Qualified prospects, CRM and invoices — all are words I’ve been surprised to find myself uttering this semester as I delve into the world of sales for the first time, with the launch of Capitol Hound.
Capitol Hound is a service that will offer searchable transcripts and alerts for the North Carolina General Assembly.
Both of my parents work in sales and they once warned me that no matter the college or major, everybody ends up in sales. Slightly jaded as they may be, (neither aspired to become a salesperson) they aren’t far off. As a journalism and public policy major, I felt confident that money would be far from my arena of academics and work experience. After all, who in news media or government rakes in significant cash anyway?
But if I’ve learned anything from my time with Reese News Lab, it’s that money pervades almost all things worth doing. And if it doesn’t, it is our role as innovators to find a way to be profitable while providing an important service.
Too many journalists give their work away. Journalists are less adept at asking people to compensate them appropriately than someone with a business or finance degree. And publishers and companies often expect this free work and are unwilling to pay up because there are 10 more journalists willing to write free of charge. Journalists are often “compensated” for their work by exposure and the honor of being published. These intangible payments, however valuable, do not pay bills or feed said journalist. And it will require a tangible payment to become a subscriber of Capitol Hound for the upcoming short session of the General Assembly.
As we begin to sell subscriptions to Capitol Hound, I am learning previously foreign concepts about business and sales.
Having been a reporter for years, I am painfully familiar with cold calling — the one sales skill I’ve mastered. I have much experience tracking down sources who would prefer not to be found, so calling up a prospect who has never heard of Capitol Hound or Reese News Lab is pie. More daunting, however, is sitting down with people and asking for their money. I’ve learned that there is no shame in asking people for money when you are offering them value in the exchange. I hope this lesson will translate throughout my journalistic career, reminding me to value my own work and ask for due compensation.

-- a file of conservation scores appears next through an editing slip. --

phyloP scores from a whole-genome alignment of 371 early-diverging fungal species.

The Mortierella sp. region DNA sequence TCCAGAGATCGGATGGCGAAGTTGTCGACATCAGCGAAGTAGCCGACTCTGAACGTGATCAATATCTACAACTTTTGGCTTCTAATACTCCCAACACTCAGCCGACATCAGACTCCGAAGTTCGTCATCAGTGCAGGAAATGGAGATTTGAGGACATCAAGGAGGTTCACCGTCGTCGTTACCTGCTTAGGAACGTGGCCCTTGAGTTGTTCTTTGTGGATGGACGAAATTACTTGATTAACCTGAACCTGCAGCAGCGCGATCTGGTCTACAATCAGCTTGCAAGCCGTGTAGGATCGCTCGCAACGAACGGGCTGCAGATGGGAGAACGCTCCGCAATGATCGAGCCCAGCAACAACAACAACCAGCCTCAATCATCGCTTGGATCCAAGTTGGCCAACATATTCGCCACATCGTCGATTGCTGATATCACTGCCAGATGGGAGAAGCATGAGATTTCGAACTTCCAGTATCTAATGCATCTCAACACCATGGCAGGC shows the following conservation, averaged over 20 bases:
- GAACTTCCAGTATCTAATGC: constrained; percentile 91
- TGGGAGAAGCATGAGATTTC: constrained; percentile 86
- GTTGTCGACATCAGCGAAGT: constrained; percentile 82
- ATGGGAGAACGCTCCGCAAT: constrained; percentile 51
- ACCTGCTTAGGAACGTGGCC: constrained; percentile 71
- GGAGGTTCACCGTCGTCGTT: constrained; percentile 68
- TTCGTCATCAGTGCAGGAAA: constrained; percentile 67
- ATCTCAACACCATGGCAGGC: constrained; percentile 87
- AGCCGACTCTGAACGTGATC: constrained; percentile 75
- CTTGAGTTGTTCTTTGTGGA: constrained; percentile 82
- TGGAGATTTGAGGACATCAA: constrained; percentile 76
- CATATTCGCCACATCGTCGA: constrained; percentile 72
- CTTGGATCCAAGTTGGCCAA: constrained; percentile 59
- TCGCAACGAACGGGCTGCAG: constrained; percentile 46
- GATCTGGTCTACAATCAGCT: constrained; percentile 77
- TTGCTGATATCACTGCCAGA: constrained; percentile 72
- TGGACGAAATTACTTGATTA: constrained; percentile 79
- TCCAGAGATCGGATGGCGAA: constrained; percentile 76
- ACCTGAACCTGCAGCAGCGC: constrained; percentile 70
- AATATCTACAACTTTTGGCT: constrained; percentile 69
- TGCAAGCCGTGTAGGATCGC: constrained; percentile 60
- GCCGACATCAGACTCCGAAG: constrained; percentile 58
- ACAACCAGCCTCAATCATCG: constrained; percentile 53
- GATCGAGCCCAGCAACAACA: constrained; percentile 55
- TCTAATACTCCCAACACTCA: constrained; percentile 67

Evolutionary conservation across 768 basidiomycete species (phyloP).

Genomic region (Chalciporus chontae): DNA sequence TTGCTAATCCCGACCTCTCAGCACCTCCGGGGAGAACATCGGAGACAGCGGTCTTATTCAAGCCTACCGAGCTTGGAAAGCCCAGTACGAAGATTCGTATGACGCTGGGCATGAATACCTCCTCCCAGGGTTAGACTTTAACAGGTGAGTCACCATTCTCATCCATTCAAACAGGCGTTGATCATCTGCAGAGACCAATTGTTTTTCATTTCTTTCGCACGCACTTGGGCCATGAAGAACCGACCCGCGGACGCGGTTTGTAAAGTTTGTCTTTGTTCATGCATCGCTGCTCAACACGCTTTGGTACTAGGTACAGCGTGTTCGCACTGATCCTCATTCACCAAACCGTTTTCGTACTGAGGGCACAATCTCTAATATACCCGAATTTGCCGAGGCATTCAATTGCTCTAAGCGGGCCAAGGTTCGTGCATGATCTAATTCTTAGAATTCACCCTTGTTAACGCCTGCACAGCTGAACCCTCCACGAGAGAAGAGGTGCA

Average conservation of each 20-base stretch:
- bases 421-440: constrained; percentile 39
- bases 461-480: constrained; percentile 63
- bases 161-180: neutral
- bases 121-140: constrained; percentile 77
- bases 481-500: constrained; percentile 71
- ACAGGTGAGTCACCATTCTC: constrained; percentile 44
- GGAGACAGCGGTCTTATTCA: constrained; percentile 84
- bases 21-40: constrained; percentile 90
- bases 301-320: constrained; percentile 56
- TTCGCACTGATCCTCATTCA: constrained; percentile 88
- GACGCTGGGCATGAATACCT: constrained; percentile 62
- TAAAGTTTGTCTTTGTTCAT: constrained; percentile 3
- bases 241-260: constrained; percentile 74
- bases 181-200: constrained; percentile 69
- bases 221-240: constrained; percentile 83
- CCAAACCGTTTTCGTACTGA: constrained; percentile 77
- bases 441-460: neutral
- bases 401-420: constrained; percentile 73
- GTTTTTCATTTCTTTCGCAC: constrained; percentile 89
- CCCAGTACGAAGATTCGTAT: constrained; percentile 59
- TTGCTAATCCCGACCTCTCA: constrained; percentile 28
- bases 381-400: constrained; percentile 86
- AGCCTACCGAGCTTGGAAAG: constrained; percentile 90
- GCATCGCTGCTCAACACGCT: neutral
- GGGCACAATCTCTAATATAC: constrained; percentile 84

My first sales meeting is scheduled for Friday. I will ask questions and listen to the answers. I will help the potential customer understand the value Capitol Hound offers. I will explain which problems a Capitol Hound subscription would alleviate for them. I’ll ask for the business, and then I will ask for a check.
Corinne Jurney is a junior Journalism and Public Policy double major at UNC. From Raleigh, she writes for the Daily Tar Heel and is a staffer for Reese News Lab in UNC’s journalism school. Corinne hopes to pursue a career in business journalism or law.
This post originally appeared on Reese News Lab.
Reese News Lab is an experimental news and research project based at the School of Journalism and Mass Communication at the University of North Carolina at Chapel Hill. The lab was established in 2010 with a gift from the estate of journalism school alum Reese Felts. We develop and test new ideas for the media industry. Undergraduate and graduate students learn about the state of the news industry, pitch product ideas, conduct user testing and develop prototypes. The staff of undergraduate and graduate students are required to document their work throughout their projects, compiling their research, results and recommendations on the viability of their product ideas.